Underlying construct Items development based on systematic reviews of the research literature (Haesler, Bauer & Nay, 2006; 2010) Eight content domains within the overall construct of factors that support or impede staff-family relationships. recognition of the uniqueness of the resident information sharing between staff and families familiarity, trust, respect and empathy family characteristics and dynamics collaboration in care staff/family communication organisational barriers to positive relationships promoting positive relationships. 14
Brief overview of tool development phases Confirmed content validity through: Focus groups and face to face interviews with facility staff (n=26) and family members of residents (n=14) from four residential aged care facilities Review by national and international experts (n=28) in ageing, residential aged care and staff-family relationships. Tested first draft of tools with n=200 High internal reliability (0.94/0.91) Single factor structure Selected smaller set of items; some minor modifications to wording; retained 8 domains for content validity 15
Brief overview of tool development phases Final scales tested (n=90) FASRAT – 26 items Internal consistency of 26 item scale satisfactorily high, without indicating excessive redundancy (alpha coefficient = 0.88). Single factor structure for this sample. Distribution skewed, but only small ceiling effect FASRIT – 25 items Internal consistency of 25 item scale satisfactorily high, without indicating excessive redundancy (alpha coefficient = 0.94). Single factor structure for this sample. Distribution skewed, but only small ceiling effect 16
Example of FASRAT items Staff need to see residents as individuals in order to establish good relationships with families. SA/MA/D/A/MA/ SA /Don’t know Tensions will occur if staff and families have different expectations about care. Families should have the opportunity to be involved in decision- making about their relative’s care. I think families’ knowledge of day to day care needs should be acknowledged by staff. Open communication between staff and families is necessary for the formation of good relationships. Families should give feedback about the contribution staff make to their relative’s care. Cultural differences between staff and families can hinder their relationship.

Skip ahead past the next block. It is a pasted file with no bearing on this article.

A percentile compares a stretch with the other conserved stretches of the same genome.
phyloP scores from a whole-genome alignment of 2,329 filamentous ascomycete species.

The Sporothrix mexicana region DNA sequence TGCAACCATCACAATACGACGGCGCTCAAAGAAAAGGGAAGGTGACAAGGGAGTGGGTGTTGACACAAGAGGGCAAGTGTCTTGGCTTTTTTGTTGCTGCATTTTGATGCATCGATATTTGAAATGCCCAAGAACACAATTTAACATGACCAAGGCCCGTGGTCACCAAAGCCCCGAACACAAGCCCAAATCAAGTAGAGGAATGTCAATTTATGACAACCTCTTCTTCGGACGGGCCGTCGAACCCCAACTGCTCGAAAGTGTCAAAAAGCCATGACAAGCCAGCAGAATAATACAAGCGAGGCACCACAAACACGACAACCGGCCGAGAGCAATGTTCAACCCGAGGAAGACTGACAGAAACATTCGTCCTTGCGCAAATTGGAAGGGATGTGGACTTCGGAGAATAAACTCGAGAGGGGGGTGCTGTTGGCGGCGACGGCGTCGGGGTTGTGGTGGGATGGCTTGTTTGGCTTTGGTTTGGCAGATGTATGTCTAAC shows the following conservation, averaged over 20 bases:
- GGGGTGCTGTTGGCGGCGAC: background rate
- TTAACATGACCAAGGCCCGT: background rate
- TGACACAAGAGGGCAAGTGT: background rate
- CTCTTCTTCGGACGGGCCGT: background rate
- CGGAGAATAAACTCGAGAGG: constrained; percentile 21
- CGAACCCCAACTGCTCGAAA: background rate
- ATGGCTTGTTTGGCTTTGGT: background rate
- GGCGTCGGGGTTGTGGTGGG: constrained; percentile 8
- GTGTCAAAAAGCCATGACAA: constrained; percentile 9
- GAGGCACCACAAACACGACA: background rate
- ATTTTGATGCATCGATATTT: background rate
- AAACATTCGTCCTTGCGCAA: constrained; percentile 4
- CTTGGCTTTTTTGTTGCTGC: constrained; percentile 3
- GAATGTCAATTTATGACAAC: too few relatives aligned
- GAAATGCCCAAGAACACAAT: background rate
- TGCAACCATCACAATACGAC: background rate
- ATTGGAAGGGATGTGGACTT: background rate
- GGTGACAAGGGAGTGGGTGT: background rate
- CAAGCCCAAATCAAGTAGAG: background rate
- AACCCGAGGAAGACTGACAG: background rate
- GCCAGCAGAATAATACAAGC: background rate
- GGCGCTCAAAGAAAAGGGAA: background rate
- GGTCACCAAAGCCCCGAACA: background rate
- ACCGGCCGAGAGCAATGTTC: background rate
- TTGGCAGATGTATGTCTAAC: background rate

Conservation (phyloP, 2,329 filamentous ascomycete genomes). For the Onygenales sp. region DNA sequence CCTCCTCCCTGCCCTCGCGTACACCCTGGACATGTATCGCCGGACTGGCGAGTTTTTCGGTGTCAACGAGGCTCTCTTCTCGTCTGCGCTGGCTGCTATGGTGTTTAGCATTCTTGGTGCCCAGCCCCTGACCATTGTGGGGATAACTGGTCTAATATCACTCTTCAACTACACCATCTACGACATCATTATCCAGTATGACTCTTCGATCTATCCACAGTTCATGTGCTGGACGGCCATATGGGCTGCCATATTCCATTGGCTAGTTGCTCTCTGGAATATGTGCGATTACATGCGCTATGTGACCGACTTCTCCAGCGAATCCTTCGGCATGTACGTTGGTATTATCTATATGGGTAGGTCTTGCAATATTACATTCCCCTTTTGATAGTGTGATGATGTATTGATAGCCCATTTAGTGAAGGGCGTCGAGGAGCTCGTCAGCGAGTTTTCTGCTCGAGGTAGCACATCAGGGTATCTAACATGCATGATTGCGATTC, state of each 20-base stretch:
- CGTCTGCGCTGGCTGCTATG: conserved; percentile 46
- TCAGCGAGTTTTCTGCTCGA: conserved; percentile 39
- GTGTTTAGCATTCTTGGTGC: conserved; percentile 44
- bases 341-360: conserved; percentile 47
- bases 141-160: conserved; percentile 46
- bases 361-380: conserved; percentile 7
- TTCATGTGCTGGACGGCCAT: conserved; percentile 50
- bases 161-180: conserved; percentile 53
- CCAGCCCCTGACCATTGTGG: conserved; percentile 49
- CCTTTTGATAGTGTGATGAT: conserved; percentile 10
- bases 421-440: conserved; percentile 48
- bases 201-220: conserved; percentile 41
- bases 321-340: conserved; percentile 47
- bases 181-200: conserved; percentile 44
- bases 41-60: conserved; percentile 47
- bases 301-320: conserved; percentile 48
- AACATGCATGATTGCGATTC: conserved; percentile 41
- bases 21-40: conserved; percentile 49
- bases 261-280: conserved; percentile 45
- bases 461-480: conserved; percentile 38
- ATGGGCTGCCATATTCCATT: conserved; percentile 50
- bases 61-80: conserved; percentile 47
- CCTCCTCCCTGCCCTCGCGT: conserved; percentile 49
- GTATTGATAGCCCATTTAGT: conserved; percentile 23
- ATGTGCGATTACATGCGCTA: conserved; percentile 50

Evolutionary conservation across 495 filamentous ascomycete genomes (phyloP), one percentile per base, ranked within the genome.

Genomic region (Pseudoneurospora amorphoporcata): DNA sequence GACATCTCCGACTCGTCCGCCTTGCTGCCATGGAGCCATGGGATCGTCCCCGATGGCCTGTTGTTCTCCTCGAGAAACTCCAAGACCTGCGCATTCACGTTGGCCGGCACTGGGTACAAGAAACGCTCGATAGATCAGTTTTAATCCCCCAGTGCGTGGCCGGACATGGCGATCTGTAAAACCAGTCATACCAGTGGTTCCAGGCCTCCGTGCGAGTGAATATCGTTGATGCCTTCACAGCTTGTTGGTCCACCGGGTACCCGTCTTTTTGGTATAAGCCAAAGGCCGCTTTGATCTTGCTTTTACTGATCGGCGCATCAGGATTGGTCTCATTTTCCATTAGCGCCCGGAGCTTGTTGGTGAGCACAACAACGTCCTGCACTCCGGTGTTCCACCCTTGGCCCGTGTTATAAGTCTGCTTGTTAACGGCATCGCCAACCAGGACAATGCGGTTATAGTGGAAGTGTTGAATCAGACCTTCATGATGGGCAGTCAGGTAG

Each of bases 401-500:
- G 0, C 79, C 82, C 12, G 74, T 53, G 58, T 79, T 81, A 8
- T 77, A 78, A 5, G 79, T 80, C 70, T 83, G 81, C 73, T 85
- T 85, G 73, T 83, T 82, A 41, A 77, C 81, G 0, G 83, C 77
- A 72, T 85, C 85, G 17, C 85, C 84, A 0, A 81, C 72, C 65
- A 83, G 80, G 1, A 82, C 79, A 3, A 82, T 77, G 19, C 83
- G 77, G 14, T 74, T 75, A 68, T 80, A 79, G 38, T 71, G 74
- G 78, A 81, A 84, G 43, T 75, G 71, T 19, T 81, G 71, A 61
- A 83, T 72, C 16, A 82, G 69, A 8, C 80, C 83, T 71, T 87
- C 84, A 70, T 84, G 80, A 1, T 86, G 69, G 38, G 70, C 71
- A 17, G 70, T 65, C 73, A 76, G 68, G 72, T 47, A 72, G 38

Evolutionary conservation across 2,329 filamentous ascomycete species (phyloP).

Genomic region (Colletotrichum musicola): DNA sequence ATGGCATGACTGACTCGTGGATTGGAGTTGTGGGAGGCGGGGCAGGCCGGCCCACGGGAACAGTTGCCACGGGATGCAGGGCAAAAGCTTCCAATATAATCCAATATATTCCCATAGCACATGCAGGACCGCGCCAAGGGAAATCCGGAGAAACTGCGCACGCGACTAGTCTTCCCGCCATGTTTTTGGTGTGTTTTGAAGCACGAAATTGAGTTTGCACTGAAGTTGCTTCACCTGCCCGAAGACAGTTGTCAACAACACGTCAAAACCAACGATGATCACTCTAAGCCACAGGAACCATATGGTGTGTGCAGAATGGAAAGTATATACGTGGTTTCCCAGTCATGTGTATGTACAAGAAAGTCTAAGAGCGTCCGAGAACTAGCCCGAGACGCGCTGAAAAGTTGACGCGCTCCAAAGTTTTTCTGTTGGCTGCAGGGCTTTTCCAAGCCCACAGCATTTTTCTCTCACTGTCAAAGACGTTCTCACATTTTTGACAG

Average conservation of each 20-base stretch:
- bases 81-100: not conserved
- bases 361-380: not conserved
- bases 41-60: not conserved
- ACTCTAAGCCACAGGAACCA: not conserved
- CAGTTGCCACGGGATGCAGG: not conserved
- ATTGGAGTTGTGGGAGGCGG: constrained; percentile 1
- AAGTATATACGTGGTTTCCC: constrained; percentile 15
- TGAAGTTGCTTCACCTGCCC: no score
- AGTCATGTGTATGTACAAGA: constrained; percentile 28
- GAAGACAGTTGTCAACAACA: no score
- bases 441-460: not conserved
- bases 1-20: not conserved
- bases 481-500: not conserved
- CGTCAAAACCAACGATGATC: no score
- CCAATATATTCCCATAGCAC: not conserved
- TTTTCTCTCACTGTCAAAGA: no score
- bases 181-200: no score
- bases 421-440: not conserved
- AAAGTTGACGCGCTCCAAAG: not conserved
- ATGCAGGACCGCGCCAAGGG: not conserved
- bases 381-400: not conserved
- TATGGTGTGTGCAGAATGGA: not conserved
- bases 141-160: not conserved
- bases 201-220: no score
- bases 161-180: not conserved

Example of FASRAT items Staff should be provided with training to work with families. SA/MA/D/A/ MA/SA /Don’t know Good relationships between staff and families are more likely when they agree about residents’ individual needs. Good relationships develop when staff and families share the same goal. Good leadership in the facility should encourage staff and families to work together to provide care. Families need emotional support from staff. Families should always be offered updates about changes to their relative’s care. Staff should have an understanding of the potential effects of cultural differences on their relationship with families. I think care staff should make all decisions about residents’ care. Staff can do their job without the involvement of families. 18
Example of FASRIT items Staff know a lot about each resident. Never/Sometimes /Often/Always /Don’t know Staff have good relationships with families. Staff ask families for information about their relatives. Staff know what the residents need. Information about the facility is given to families before the decision is made for their relatives to move into the facility. Information about the aged care facility’s mission, vision and values is given to families.
Example of FASRIT items Families are offered updates about their relatives’ care. Never/Sometimes/ Often/Always /Don’t know Families are involved in reviewing the facility’s mission, vision and values. Families are encouraged to ask for information whenever they need it. Families and staff share the same goal about the residents’ care. Staff and families work well together. Staff provide opportunities for families to be involved in decision-making about their relatives’ care if they wish. Staff ask residents if they would like their families to be involved in decision making about their care. Staff and families are clear about their roles in the care of residents. Staff and families agree about residents’ individual needs. 20
Conclusions Tested with relatively small although professionally diverse samples to date Both scales demonstrate good basic psychometric properties Further exploration of the structure of the scales in future Extending use to families or special care settings Tools will support quality in residential aged care through: identifying gaps which impact on the quality of staff-family relationships identifying areas where further education is required providing a validated instrument for evaluation of interventions and monitoring quality over time 21